When she was a child, Julie's mother and father were important role models. Her mother worked with seniors on the Cheyenne River Reservation while her father was a tribal police officer. "I was fortunate growing up because my parents never divorced and we had a pretty regular childhood," says Julie.
After college, she returned to Eagle Butte on the Cheyenne River Reservation. She started volunteering with the Cheyenne River Youth Project during her free time and quickly became very involved in its activities. When the project needed a full-time coordinator to expand its programs, Julie took on the direction of the center. "I didn't really have any training in youth education, but I loved these kids so much and I felt that I could do something to help," she says. With 45 percent of the people on the reservation under 18 years old, teaching kids about land stewardship, personal responsibility, and good eating habits is vital to the future of the reservation.
The Organic Garden Program
In 1999 the Cheyenne River Youth Project constructed a new, larger youth center. Most of the 300 kids who visit the center are dropped off after school and spend the afternoon and part of the evening there.
In 2000, when the 2½-acre garden area across from the youth center was abandoned by another program, Julie stepped in to take over. "Again, I really didn't have any history or knowledge about gardening, but I felt it was important for kids to learn how to grow and eat more nutritious foods," she says. "Many of our kids don't know where their food comes from. It's a shame because it is part of the Lakota culture to be close to the earth and natural cycles of animals and plants," says Julie. "Children just haven't been taught about these traditions."
Julie raised funds to hire a gardener and collected donations of gardening tools and supplies to start the Organic Gardening Program. Volunteers from the community offered their assistance and the kids were eager to be involved. "I didn't know what to expect at first. I was as amazed as the kids when the first beans and squash started to produce," she says. "At first the kids weren't interested in eating the vegetables," says Julie. "We had to cover the broccoli with cheese just to get them to try it."
Now they not only like eating fresh vegetables, they also help plant, weed, and harvest the crops. Julie began to teach weekly classes on the importance of good nutrition, as well as watering techniques and other topics related to gardening. "Because they feel such a sense of ownership for the garden, there's never any vandalism here," she says. Everyone pitches in to help. Julie has kids, aged 4 to 12, volunteers from the community, and even international volunteers coming to work in the garden. It has truly become a collaborative effort.
The kids are also learning to care for the earth by growing the vegetables organically. The food is served at the youth center and the local elderly nutrition center. It is also given away to the women's shelter, adolescent shelter, and to the kids' families. Some families are starting to garden at home and many residents have begun buying fresh produce at the farmer's market that the Organic Gardening Program operates each fall.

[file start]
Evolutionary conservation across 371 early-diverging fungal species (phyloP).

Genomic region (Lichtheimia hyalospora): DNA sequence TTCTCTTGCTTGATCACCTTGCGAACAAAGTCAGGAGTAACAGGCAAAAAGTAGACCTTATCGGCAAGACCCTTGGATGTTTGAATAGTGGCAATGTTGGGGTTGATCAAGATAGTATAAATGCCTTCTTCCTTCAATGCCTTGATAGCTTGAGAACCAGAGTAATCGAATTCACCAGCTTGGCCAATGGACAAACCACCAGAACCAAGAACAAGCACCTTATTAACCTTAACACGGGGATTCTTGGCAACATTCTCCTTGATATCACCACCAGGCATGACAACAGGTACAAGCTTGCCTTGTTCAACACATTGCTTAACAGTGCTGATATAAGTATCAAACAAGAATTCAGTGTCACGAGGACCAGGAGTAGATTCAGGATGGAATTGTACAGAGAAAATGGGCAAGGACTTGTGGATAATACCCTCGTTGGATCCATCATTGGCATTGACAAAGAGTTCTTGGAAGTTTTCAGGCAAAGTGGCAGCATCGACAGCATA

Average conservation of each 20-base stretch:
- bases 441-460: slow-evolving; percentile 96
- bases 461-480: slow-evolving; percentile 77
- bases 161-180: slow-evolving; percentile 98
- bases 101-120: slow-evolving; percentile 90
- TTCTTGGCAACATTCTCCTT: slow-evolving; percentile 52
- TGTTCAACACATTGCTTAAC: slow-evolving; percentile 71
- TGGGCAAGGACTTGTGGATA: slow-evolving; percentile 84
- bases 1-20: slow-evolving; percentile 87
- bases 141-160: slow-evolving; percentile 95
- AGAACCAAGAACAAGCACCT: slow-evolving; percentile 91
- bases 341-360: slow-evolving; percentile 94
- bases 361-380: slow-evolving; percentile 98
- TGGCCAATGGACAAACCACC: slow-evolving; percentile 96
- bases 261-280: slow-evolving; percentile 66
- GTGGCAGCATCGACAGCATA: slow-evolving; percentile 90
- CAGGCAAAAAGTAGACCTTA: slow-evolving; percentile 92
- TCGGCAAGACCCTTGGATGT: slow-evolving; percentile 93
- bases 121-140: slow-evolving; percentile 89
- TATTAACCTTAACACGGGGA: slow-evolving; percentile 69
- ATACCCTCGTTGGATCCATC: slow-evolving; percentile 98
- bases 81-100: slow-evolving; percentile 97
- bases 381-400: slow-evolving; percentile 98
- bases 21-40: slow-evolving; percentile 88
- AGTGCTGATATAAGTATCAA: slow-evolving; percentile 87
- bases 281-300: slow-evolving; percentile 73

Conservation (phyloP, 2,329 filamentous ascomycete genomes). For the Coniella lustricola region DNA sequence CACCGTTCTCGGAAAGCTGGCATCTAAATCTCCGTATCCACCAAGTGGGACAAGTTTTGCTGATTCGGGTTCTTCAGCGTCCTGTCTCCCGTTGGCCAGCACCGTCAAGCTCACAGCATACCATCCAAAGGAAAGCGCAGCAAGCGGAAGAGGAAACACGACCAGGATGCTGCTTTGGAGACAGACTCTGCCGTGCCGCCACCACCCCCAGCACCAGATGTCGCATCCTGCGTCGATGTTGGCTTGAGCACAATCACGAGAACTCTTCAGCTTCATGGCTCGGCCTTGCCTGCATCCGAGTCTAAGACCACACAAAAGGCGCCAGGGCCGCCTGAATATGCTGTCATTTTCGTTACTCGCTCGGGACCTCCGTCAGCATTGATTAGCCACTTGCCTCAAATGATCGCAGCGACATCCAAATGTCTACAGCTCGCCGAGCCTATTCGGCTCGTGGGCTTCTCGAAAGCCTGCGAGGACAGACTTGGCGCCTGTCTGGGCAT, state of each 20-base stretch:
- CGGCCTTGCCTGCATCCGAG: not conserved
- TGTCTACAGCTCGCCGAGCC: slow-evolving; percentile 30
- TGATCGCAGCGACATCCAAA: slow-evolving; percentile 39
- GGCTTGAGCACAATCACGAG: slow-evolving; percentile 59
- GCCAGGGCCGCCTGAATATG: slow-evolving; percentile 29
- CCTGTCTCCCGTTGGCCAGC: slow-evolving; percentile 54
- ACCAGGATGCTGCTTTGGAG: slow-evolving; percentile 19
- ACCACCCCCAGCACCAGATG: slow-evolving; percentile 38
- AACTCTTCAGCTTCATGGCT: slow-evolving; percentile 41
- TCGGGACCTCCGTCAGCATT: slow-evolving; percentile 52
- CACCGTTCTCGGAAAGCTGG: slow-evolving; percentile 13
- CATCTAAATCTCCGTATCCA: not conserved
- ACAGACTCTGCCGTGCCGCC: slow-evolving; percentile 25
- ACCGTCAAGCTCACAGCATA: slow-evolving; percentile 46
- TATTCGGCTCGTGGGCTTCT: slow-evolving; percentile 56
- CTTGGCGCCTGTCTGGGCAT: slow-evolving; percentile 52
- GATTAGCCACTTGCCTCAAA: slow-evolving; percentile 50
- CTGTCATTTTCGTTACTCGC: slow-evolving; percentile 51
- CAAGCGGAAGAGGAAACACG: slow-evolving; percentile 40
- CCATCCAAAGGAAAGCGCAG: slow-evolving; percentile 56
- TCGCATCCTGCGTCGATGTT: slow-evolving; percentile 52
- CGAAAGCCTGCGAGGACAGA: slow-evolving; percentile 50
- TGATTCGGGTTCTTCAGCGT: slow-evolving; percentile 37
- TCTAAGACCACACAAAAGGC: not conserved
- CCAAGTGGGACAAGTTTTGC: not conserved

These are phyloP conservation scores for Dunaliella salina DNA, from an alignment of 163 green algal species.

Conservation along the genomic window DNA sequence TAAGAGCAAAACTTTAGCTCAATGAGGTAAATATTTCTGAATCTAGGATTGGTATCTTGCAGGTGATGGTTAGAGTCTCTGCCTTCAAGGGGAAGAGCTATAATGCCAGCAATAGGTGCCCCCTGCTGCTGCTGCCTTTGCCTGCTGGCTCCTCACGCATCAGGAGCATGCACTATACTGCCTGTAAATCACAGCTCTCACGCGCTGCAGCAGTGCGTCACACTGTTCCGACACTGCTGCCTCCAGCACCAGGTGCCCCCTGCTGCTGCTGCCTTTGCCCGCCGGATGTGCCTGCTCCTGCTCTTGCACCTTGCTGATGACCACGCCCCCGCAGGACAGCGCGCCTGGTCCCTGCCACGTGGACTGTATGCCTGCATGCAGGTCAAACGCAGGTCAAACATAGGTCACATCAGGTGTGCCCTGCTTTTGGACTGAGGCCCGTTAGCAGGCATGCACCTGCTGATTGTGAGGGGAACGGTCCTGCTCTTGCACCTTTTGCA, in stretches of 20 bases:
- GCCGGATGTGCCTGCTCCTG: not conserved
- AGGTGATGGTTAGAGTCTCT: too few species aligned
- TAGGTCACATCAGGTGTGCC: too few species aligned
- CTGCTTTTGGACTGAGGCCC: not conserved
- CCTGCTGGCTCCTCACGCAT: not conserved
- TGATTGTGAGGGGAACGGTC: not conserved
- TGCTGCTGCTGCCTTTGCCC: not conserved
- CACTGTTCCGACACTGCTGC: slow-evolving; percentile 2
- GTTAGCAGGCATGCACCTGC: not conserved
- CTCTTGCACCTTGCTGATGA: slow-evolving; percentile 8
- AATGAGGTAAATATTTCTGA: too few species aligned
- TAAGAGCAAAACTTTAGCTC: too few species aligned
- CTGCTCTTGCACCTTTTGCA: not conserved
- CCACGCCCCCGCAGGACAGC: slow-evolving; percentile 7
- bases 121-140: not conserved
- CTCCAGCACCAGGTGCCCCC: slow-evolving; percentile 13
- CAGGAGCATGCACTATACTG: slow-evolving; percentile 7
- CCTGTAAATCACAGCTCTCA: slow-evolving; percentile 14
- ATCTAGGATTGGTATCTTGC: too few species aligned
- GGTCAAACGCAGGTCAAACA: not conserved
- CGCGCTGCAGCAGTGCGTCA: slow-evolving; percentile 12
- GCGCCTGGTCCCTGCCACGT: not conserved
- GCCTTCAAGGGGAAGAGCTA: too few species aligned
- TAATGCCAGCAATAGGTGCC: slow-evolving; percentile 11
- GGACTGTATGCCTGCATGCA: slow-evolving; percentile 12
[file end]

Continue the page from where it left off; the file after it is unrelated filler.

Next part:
The Garden and Being Lakota
Not only is the garden producing fresh, healthy food for the kids, it also helps instill Lakota values. "The Lakota have seven values that we live by: truth, honesty, respect, compassion, generosity, humility and prayer. In the garden I can see the kids learning these values in very direct ways," says Julie.
Although the Lakota people have a rich history of living close to the earth, farming isn't part of that tradition. "Our people were nomadic. We would follow the buffalo herds and gather wild foods such as turnips, berries and echinacea," says Julie. "Having a market-size garden is new to us," she says. Through trial and error, and with the help of community experts, the garden is producing a wide variety of vegetables and fruits such as tomatoes, peppers, squash, beans, carrots, watermelon, raspberries, strawberries and corn.
"We're using some of these crops to teach the kids about Indian agricultural traditions such as drying corn for food during the winter months. We're also adapting other Native American gardening practices, such the Three Sisters Garden, to our location," she says. "The garden is also used to teach about identifying and harvesting native grasses and plants," says Julie. "I'm learning as much about our traditional way of life as the kids."
Julie's next goal is to show the kids how to make a living through the garden. She is heading up a project to create value-added products from the garden's produce, such as jalapeno jelly, canned vegetables, pickles, and salsa, from the produce. The children learn how to process the foods and market and sell these items.
Julie's dream is to make the garden a model that can be used reservation-wide. "The kids are our future," says Julie. "If we can show them how gardening can feed them, help them make a living, and provide a connection to the land and their heritage, then we'll be a stronger people."
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